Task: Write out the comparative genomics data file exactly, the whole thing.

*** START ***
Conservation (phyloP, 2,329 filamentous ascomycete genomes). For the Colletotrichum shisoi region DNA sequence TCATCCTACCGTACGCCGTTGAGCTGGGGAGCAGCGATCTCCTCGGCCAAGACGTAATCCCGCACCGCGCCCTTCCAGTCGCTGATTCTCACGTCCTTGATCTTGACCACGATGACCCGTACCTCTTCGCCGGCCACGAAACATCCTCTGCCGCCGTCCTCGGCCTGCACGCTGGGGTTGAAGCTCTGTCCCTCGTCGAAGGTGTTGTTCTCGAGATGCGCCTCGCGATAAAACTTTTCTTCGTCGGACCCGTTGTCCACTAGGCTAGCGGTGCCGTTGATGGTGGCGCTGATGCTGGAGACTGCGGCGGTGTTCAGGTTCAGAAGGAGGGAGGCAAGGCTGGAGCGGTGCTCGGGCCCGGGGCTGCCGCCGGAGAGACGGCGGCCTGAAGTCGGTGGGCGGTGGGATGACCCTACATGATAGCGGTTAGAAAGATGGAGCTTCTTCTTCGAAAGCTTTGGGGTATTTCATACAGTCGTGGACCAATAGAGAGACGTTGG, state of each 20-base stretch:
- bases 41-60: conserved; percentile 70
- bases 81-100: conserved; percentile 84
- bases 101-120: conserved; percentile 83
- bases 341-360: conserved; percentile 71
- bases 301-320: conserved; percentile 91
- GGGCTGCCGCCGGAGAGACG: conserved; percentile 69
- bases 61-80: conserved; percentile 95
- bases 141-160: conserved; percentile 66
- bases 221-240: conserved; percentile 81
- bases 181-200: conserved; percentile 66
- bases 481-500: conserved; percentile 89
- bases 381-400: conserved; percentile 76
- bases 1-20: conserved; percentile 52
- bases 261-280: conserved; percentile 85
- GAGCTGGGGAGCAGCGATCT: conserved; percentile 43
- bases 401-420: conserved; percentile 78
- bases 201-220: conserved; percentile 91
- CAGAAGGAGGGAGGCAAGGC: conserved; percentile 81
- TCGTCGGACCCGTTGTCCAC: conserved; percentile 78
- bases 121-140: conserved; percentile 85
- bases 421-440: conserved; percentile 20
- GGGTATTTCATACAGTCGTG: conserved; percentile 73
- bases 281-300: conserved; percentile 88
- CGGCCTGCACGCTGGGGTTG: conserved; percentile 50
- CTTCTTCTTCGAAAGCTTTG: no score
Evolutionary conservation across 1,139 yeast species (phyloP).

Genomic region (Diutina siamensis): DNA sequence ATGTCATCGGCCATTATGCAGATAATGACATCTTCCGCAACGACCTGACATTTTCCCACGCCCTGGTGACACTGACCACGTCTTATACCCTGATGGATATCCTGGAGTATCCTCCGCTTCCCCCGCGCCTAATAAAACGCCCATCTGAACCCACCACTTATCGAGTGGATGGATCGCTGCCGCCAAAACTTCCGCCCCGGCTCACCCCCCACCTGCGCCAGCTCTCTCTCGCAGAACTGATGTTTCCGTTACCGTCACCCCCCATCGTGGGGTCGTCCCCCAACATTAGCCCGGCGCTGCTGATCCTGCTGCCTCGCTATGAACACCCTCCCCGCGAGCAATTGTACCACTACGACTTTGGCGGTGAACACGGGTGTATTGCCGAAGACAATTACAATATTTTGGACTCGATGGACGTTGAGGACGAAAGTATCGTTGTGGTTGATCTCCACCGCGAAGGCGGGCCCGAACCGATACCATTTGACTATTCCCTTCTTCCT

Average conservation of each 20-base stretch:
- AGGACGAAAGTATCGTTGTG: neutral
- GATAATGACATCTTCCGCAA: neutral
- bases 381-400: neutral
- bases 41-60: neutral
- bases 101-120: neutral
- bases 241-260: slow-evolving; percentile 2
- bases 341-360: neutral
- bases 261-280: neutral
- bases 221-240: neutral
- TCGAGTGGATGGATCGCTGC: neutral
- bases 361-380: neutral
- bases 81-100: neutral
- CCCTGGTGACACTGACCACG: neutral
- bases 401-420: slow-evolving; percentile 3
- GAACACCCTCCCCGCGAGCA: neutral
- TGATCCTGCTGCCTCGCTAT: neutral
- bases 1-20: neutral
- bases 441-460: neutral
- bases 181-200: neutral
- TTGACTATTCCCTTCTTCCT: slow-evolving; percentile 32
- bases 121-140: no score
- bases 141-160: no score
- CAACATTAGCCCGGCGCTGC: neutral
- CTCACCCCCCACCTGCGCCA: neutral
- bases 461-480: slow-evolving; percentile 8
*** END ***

Conservation (phyloP, 2,329 filamentous ascomycete genomes). For the Colletotrichum shisoi region DNA sequence TCATCCTACCGTACGCCGTTGAGCTGGGGAGCAGCGATCTCCTCGGCCAAGACGTAATCCCGCACCGCGCCCTTCCAGTCGCTGATTCTCACGTCCTTGATCTTGACCACGATGACCCGTACCTCTTCGCCGGCCACGAAACATCCTCTGCCGCCGTCCTCGGCCTGCACGCTGGGGTTGAAGCTCTGTCCCTCGTCGAAGGTGTTGTTCTCGAGATGCGCCTCGCGATAAAACTTTTCTTCGTCGGACCCGTTGTCCACTAGGCTAGCGGTGCCGTTGATGGTGGCGCTGATGCTGGAGACTGCGGCGGTGTTCAGGTTCAGAAGGAGGGAGGCAAGGCTGGAGCGGTGCTCGGGCCCGGGGCTGCCGCCGGAGAGACGGCGGCCTGAAGTCGGTGGGCGGTGGGATGACCCTACATGATAGCGGTTAGAAAGATGGAGCTTCTTCTTCGAAAGCTTTGGGGTATTTCATACAGTCGTGGACCAATAGAGAGACGTTGG, state of each 20-base stretch:
- bases 41-60: conserved; percentile 70
- bases 81-100: conserved; percentile 84
- bases 101-120: conserved; percentile 83
- bases 341-360: conserved; percentile 71
- bases 301-320: conserved; percentile 91
- GGGCTGCCGCCGGAGAGACG: conserved; percentile 69
- bases 61-80: conserved; percentile 95
- bases 141-160: conserved; percentile 66
- bases 221-240: conserved; percentile 81
- bases 181-200: conserved; percentile 66
- bases 481-500: conserved; percentile 89
- bases 381-400: conserved; percentile 76
- bases 1-20: conserved; percentile 52
- bases 261-280: conserved; percentile 85
- GAGCTGGGGAGCAGCGATCT: conserved; percentile 43
- bases 401-420: conserved; percentile 78
- bases 201-220: conserved; percentile 91
- CAGAAGGAGGGAGGCAAGGC: conserved; percentile 81
- TCGTCGGACCCGTTGTCCAC: conserved; percentile 78
- bases 121-140: conserved; percentile 85
- bases 421-440: conserved; percentile 20
- GGGTATTTCATACAGTCGTG: conserved; percentile 73
- bases 281-300: conserved; percentile 88
- CGGCCTGCACGCTGGGGTTG: conserved; percentile 50
- CTTCTTCTTCGAAAGCTTTG: no score
Evolutionary conservation across 1,139 yeast species (phyloP).

Genomic region (Diutina siamensis): DNA sequence ATGTCATCGGCCATTATGCAGATAATGACATCTTCCGCAACGACCTGACATTTTCCCACGCCCTGGTGACACTGACCACGTCTTATACCCTGATGGATATCCTGGAGTATCCTCCGCTTCCCCCGCGCCTAATAAAACGCCCATCTGAACCCACCACTTATCGAGTGGATGGATCGCTGCCGCCAAAACTTCCGCCCCGGCTCACCCCCCACCTGCGCCAGCTCTCTCTCGCAGAACTGATGTTTCCGTTACCGTCACCCCCCATCGTGGGGTCGTCCCCCAACATTAGCCCGGCGCTGCTGATCCTGCTGCCTCGCTATGAACACCCTCCCCGCGAGCAATTGTACCACTACGACTTTGGCGGTGAACACGGGTGTATTGCCGAAGACAATTACAATATTTTGGACTCGATGGACGTTGAGGACGAAAGTATCGTTGTGGTTGATCTCCACCGCGAAGGCGGGCCCGAACCGATACCATTTGACTATTCCCTTCTTCCT

Average conservation of each 20-base stretch:
- AGGACGAAAGTATCGTTGTG: neutral
- GATAATGACATCTTCCGCAA: neutral
- bases 381-400: neutral
- bases 41-60: neutral
- bases 101-120: neutral
- bases 241-260: slow-evolving; percentile 2
- bases 341-360: neutral
- bases 261-280: neutral
- bases 221-240: neutral
- TCGAGTGGATGGATCGCTGC: neutral
- bases 361-380: neutral
- bases 81-100: neutral
- CCCTGGTGACACTGACCACG: neutral
- bases 401-420: slow-evolving; percentile 3
- GAACACCCTCCCCGCGAGCA: neutral
- TGATCCTGCTGCCTCGCTAT: neutral
- bases 1-20: neutral
- bases 441-460: neutral
- bases 181-200: neutral
- TTGACTATTCCCTTCTTCCT: slow-evolving; percentile 32
- bases 121-140: no score
- bases 141-160: no score
- CAACATTAGCCCGGCGCTGC: neutral
- CTCACCCCCCACCTGCGCCA: neutral
- bases 461-480: slow-evolving; percentile 8